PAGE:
The issues on appeal challenge the applicability of both the ORA and the OML. As to questions of statutory interpretation, we review those issues de novo. Robles v. People, 811 P.2d 804 (Colo.1991).
Our primary task is to give effect to the legislative purpose underlying the OML and the ORA, looking first to the plain language employed by the General Assembly. East Lakewood Sanitation District v. District Court, 842 P.2d 233 (Colo.1992).
The ORA declares that all public records, or those writings made, maintained, or kept by the state, any agency, institution, or political subdivision of the state, shall be open for inspection by any person at reasonable times. Sections 24-72-201 and 24-72-202(6)(a)(I), C.R.S.1997. This definition encompasses an agency of a county. See Freedom Newspapers, Inc. v. Denver & Rio Grande R.R. Co., 731 P.2d 740 (Colo.App.1986).
Defendants argue that, in Dawson v. State Compensation Insurance Authority, 811 P.2d 408 (Colo.App.1990), a division of this court limited the definition of a political subdivision for the purposes of the ORA to those entities specifically designated as such. However, since we conclude that the Plan is an agency of a county, we do not address this argument.
The policy statement of the OML instructs that the formation of public policy is public business and may not be conducted in secret. Section 24-6-401, C.R.S.1997.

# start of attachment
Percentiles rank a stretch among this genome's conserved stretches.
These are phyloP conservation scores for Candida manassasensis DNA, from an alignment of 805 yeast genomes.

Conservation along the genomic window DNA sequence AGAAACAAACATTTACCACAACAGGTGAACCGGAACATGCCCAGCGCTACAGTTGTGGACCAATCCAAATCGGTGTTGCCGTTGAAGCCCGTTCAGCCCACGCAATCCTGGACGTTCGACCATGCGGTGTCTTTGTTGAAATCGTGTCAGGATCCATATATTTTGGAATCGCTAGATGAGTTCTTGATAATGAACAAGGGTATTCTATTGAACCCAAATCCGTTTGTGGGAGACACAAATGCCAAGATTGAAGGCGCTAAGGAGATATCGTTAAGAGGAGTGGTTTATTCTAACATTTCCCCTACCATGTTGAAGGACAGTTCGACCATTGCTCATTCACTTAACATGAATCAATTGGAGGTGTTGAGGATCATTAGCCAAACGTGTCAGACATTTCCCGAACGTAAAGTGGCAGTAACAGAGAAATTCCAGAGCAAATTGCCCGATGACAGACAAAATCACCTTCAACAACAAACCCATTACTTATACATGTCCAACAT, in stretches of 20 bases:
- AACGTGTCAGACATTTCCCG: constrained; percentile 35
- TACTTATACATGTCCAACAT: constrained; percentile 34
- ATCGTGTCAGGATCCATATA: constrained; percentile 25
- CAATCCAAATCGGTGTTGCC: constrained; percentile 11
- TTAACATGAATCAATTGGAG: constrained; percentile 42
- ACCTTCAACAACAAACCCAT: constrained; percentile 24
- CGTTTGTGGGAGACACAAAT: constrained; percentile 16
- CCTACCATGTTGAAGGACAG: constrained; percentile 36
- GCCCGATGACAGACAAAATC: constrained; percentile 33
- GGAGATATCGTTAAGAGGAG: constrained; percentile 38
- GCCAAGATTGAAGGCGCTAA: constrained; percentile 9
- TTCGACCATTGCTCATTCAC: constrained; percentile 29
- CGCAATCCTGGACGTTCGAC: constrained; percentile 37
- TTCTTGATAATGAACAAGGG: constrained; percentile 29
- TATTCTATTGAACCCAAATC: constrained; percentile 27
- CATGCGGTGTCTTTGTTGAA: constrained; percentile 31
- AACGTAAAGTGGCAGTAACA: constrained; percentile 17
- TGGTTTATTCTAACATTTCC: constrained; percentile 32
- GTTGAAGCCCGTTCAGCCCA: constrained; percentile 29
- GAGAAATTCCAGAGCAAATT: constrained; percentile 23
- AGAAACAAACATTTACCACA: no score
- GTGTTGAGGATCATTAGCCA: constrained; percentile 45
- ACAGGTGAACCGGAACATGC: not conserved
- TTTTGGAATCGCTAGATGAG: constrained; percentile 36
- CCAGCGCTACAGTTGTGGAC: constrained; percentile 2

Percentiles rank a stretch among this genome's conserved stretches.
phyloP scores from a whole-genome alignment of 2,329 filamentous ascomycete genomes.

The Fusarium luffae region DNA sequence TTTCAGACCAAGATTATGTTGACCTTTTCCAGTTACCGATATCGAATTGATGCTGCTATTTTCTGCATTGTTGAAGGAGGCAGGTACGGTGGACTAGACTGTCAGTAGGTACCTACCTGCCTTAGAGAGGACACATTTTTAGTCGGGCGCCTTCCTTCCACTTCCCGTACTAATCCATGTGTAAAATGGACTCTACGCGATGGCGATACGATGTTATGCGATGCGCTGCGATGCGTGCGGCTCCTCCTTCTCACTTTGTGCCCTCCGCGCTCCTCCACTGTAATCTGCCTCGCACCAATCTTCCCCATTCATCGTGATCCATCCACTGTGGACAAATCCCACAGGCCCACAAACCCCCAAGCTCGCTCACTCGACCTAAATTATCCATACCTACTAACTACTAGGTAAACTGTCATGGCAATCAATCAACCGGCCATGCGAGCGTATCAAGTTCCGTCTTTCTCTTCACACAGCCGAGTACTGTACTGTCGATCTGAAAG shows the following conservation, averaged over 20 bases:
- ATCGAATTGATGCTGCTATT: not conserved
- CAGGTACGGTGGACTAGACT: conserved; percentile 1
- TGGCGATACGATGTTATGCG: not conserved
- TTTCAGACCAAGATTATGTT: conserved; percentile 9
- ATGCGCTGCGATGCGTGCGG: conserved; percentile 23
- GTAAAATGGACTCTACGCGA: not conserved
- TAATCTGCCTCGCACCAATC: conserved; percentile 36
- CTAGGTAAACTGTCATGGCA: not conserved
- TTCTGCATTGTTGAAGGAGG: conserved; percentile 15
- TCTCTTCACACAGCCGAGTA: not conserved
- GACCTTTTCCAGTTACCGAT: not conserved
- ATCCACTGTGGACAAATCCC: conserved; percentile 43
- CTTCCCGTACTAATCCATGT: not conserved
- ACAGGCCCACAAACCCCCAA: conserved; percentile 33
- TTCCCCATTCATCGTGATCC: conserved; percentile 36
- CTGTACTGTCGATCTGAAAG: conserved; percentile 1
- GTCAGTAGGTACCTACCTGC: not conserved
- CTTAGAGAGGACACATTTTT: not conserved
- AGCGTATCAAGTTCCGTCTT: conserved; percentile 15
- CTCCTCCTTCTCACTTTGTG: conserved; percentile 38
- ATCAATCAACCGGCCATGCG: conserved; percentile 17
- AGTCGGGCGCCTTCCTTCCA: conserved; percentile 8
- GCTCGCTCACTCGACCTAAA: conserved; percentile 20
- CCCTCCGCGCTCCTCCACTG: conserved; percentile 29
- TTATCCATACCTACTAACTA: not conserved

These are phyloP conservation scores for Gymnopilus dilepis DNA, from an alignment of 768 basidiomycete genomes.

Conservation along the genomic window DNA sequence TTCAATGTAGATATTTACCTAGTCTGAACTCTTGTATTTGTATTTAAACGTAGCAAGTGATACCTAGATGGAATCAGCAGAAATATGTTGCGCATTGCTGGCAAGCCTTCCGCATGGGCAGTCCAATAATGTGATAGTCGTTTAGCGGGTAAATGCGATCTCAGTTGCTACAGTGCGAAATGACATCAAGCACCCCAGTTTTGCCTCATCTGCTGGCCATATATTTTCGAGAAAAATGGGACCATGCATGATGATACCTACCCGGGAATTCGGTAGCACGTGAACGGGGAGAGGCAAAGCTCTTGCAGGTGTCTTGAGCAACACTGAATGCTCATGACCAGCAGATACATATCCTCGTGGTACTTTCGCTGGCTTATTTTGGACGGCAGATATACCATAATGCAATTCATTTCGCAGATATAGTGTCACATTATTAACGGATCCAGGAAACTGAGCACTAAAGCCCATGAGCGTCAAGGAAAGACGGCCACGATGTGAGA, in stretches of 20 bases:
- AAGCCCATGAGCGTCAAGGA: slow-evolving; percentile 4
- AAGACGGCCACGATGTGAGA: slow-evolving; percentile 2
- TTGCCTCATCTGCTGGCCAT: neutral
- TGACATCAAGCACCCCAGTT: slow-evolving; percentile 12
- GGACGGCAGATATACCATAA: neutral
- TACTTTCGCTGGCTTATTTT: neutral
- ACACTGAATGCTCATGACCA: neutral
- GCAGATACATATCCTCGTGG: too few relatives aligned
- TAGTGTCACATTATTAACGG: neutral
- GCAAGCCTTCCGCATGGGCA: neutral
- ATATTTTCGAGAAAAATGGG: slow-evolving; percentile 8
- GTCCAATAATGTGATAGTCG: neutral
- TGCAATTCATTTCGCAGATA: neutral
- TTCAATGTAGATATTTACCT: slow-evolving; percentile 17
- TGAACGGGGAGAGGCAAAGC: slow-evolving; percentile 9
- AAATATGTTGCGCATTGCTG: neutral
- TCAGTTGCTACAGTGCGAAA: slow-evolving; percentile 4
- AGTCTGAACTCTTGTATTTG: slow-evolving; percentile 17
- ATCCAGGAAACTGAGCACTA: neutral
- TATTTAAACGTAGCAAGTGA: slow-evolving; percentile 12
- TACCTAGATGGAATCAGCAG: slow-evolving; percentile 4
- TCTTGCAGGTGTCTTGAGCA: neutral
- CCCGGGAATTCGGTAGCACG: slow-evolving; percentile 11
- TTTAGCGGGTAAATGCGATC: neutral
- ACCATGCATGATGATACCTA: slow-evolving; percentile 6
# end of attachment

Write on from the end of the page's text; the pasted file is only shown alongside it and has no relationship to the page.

Sections 24-6-402(1)(a) and 24-6-401(2)(b), C.R.S.1997, provide that all meetings of a quorum, or three or more members of any local public body, or board, committee, commission, authority, or other advisory, policy-making, rule-making, or formally constituted body of any political subdivision of the state, at which any public business is discussed or at which any formal action may be taken, are open to the public at all times.
Minutes shall be recorded and open to public inspection of any meeting of a local public body at which the adoption of any proposed policy, position, resolution, rule, regulation, or formal action occurs or could occur. Section 24-6-402(2)(b)(II).
The El Paso County retirement system was established by resolution of the County's Board of Commissioners pursuant to enabling legislation authorizing the creation of retirement plans by counties and other public entities. See § 24-54-101, et seq., C.R.S.1997. The enabling legislation empowers counties to establish and maintain a general plan of retirement benefits for their elected or appointed officials and employees. Section 24-54-111, C.R.S.1997.